Simon’s Tavern Holiday Glogg, Could Keep Iconic Bar Alive

In 1994, the owner of Simon’s Tavern crafted his first batch of glogg; since then, the mulled wine has become a warm Andersonville tradition during the holiday season.

Up until this year, the Andersonville dive bar was packed every December, a warm place for customers to gather, safe from the ice and wind. Unfortunately, now government officials warn that such public gathering places are a risk to public health.

Simon’s Tavern has been forced to adjust to what has sadly become the new normal. That includes finally being able to take advantage of legally selling to-go cocktails. Now customers can bring home Simon’s famous glogg and ginger cookies for some holiday cheer.


The Secret Glogg Recipe

Scott Martins, Simon’s owner, keeps his glogg recipe a secret; “Every good Swede never tells their glogg secret,” he confides.

Served warm, glogg is a mulled wine with many variations, including gluhwein and wassail. It’s not only popular in Nordic countries but also in Andersonville, famous for its Swedish community.

Martin is willing to reveal his glogg recipe includes fresh oranges, cinnamon sticks, cardamom seeds, yellow raisins and roasted almonds. He begins crafting his holiday mulled wine in September, and customers cheerfully sip up 1,500 gallons each year.


Hard Times for Simon’s Tavern

Martin, also owns Svea, a nearby restaurant which serves a Scandanavian style breakfast and brunch. But due to the coronavirus restrictions, Martin only has two employees left for Simon’s Tavern. Simon’s has a small patio, but as Martin points out, “when it’s below freezing, no one is sitting outside drinking.”

The state did allow Simon’s to serve customers indoors, but that ended abruptly due to the state’s indoor dining ban on October 30. Martin has maintained a restaurant license for Simon’s, which allowed the bar to continue indoor service for a time. Until the most recent coronavirus restrictions, restaurants were able to serve customers indoors with a 20% maximum capacity. Until the latest indoor dining ban, the bar served frozen pizzas warmed in a toaster oven. But now, the survival of Simon’s seems to depend on to-go glogg sales.


Partake in the Glogg Tradition

Before taking your first sip of glogg, the reveler must hold a ginger cookie in hand, make a wish, and then gently tap the cookie with the index finger; if the cookie cracks into three pieces, the wish will come true. To help make everyone’s holiday wishes come true, Simon’s sells boxes of Anna’s ginger cookies to go with their take home bottles of glogg.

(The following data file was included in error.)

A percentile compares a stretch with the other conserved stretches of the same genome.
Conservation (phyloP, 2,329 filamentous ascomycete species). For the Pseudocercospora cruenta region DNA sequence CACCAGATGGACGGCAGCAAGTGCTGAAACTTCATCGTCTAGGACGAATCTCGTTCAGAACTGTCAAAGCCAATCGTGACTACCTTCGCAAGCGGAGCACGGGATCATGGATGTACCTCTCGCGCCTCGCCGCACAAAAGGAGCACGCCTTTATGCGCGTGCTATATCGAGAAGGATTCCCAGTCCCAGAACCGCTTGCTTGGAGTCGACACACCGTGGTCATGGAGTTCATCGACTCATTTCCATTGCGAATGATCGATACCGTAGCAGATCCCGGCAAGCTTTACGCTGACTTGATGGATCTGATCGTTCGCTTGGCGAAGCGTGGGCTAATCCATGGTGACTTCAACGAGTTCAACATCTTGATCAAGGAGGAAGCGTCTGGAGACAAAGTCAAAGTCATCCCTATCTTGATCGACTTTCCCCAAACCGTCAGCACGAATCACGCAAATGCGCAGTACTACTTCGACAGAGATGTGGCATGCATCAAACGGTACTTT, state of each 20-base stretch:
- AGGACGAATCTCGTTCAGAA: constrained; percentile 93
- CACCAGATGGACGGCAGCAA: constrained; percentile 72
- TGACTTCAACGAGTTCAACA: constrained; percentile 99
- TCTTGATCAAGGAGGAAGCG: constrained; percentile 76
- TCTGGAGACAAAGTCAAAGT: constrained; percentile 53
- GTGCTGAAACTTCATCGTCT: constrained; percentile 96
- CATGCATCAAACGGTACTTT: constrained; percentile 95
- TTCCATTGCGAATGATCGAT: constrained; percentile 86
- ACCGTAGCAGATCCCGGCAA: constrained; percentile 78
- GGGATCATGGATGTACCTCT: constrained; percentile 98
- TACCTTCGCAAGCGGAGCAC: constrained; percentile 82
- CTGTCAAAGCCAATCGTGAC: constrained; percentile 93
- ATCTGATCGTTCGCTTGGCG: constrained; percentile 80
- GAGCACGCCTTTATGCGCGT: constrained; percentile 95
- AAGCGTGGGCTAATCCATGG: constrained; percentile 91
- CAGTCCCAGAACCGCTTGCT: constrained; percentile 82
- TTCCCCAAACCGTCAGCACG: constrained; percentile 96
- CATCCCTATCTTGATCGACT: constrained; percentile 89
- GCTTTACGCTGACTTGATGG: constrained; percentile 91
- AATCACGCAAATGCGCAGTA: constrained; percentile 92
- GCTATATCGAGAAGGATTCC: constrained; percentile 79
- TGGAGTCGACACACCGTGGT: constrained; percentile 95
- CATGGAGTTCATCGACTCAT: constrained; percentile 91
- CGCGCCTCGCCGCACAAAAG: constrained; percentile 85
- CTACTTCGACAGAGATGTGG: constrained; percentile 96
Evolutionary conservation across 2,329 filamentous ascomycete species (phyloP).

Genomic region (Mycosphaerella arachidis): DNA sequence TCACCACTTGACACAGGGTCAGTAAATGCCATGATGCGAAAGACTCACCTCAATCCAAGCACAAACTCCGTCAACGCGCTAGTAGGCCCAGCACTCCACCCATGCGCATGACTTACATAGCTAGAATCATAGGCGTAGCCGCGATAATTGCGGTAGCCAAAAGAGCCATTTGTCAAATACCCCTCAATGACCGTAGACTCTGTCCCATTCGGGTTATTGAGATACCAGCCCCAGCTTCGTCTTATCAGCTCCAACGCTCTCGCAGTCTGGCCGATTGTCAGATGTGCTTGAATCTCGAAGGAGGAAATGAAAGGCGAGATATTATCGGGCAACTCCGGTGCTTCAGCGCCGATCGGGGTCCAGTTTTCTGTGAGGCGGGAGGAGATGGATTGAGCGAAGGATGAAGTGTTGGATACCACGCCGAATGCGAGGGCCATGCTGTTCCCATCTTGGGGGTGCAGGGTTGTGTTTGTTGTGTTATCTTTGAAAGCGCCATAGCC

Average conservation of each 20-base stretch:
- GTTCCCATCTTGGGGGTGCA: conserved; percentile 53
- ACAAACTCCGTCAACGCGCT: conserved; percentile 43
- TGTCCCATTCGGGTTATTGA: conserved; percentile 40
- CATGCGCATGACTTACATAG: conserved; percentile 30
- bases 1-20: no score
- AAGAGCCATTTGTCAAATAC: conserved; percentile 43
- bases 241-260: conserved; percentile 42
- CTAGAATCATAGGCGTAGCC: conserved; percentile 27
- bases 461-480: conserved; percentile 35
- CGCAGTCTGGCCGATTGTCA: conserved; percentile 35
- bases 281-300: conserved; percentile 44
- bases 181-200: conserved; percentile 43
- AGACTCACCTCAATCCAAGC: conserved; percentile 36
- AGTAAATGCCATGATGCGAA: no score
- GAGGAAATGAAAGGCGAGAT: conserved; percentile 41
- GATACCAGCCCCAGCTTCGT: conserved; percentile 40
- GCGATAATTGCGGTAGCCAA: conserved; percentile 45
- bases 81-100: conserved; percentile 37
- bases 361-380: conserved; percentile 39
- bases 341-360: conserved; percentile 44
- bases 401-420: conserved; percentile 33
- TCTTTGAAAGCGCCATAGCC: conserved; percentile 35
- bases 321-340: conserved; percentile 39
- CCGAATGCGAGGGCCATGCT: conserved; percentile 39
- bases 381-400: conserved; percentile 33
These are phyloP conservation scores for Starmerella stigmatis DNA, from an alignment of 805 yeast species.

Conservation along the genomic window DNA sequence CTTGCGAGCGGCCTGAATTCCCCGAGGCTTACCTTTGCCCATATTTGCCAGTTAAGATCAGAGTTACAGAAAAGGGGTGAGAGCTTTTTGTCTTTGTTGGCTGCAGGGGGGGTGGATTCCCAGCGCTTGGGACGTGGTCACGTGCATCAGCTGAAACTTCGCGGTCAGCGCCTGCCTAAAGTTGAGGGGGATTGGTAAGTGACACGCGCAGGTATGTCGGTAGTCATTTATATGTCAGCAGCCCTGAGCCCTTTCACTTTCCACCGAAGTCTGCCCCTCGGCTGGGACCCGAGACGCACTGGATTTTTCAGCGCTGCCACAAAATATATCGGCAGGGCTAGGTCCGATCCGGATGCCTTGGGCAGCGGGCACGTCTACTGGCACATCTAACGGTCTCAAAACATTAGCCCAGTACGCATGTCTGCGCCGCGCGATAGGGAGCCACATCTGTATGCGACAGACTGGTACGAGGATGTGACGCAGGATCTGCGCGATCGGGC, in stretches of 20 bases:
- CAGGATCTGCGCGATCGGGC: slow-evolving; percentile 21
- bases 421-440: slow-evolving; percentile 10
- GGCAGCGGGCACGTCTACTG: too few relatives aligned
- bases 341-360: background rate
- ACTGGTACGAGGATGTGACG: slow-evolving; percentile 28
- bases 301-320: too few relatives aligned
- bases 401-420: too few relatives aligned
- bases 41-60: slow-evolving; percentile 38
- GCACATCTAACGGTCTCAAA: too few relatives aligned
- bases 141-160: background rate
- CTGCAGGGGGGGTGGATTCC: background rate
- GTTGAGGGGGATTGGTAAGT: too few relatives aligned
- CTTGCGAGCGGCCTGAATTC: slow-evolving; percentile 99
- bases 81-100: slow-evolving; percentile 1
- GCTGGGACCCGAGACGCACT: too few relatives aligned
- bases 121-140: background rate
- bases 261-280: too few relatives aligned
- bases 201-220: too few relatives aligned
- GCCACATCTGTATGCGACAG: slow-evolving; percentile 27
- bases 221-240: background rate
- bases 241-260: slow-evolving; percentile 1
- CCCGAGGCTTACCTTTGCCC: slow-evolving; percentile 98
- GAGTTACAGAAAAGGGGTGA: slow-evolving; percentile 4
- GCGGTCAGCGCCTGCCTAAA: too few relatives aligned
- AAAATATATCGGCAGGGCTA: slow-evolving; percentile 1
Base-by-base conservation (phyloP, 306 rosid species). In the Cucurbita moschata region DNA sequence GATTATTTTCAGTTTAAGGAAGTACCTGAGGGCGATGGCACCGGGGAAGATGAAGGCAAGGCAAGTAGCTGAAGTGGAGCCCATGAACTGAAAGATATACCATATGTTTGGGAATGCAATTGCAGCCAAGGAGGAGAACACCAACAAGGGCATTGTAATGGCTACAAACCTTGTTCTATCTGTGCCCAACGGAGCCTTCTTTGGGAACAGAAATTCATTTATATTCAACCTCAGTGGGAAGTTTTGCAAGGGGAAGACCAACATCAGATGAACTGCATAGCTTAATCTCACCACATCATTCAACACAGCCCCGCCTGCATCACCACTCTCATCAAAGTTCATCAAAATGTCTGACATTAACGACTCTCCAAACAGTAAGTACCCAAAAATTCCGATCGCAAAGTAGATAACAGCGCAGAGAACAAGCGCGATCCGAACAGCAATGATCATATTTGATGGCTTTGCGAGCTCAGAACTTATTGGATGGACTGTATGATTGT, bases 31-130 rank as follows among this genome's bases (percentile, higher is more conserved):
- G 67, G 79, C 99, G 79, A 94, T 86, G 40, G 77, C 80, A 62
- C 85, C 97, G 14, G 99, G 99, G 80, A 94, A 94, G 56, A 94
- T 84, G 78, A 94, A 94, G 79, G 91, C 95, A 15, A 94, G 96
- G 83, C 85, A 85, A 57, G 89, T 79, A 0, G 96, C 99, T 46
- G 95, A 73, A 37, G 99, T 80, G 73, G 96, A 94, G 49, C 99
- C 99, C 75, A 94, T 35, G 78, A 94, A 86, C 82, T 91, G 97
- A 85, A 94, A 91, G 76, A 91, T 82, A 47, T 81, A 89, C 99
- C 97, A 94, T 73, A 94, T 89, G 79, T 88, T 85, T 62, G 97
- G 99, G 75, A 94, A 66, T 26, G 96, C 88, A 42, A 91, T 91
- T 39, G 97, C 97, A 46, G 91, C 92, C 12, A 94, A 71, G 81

The glogg from Simon’s comes with plenty of local lore. For example, ther was the time Martin was sitting at the bar one Sunday morning20 years ago, when ATF agents raided his glogg-making set up, possibly swtted by a rival glogg maker down the street.


To-Go Cocktails a Wish Come True

Martin is thankful for legal to-go cocktails; it may just fulfill his wish to keep Simon’s alive. However, he is a little worried that the government will “come down like Thor’s hammer” if the city’s bar owners don’t follow every coronavirus edict and newly-minted regulation to the letter. Martin is doing the best he can to follow all of the directives.

To remind his customers of the old normal, Simon’s has been decorated with plenty of Christmas cheer, despite the fact that customers are not allowed inside to enjoy it. But Martin says he’s decorated the bar for his 27-year-old son, who will soon be home from military deployment in the Middle East.


Simon’s Tavern Turns 90

Simon’s Tavern turned 90 years old during this unprecedented year. Obviously, Martin isn’t the original owner, but he kept the name of the original owner, Simon Lundberg. One of Simon’s sons, Wayne Lundberg, is Martin’s landlord. While December is usually Simon’s busiest month, Lundberg has generously given Martin the holiday gift of free rent for January and February, due to the COVID-19 restrictions.

While 2020 has been challenging, Martin is confident that Simon’s will survive, and glogg will play an essential role in its survival.

“Glogg is probably the longest commitment I’ve had in my life,” Martin said concerning his love affair with glogg. “And it’s the one thing right now that’s keeping the bar alive.”

Simon’s Glogg is available in a 32-ounce bottle for $25, 64-ounce for $50, and 99-ounce for $75. And it’s cash only at Simon’s. Help make Martin’s wish come true for the New Year.

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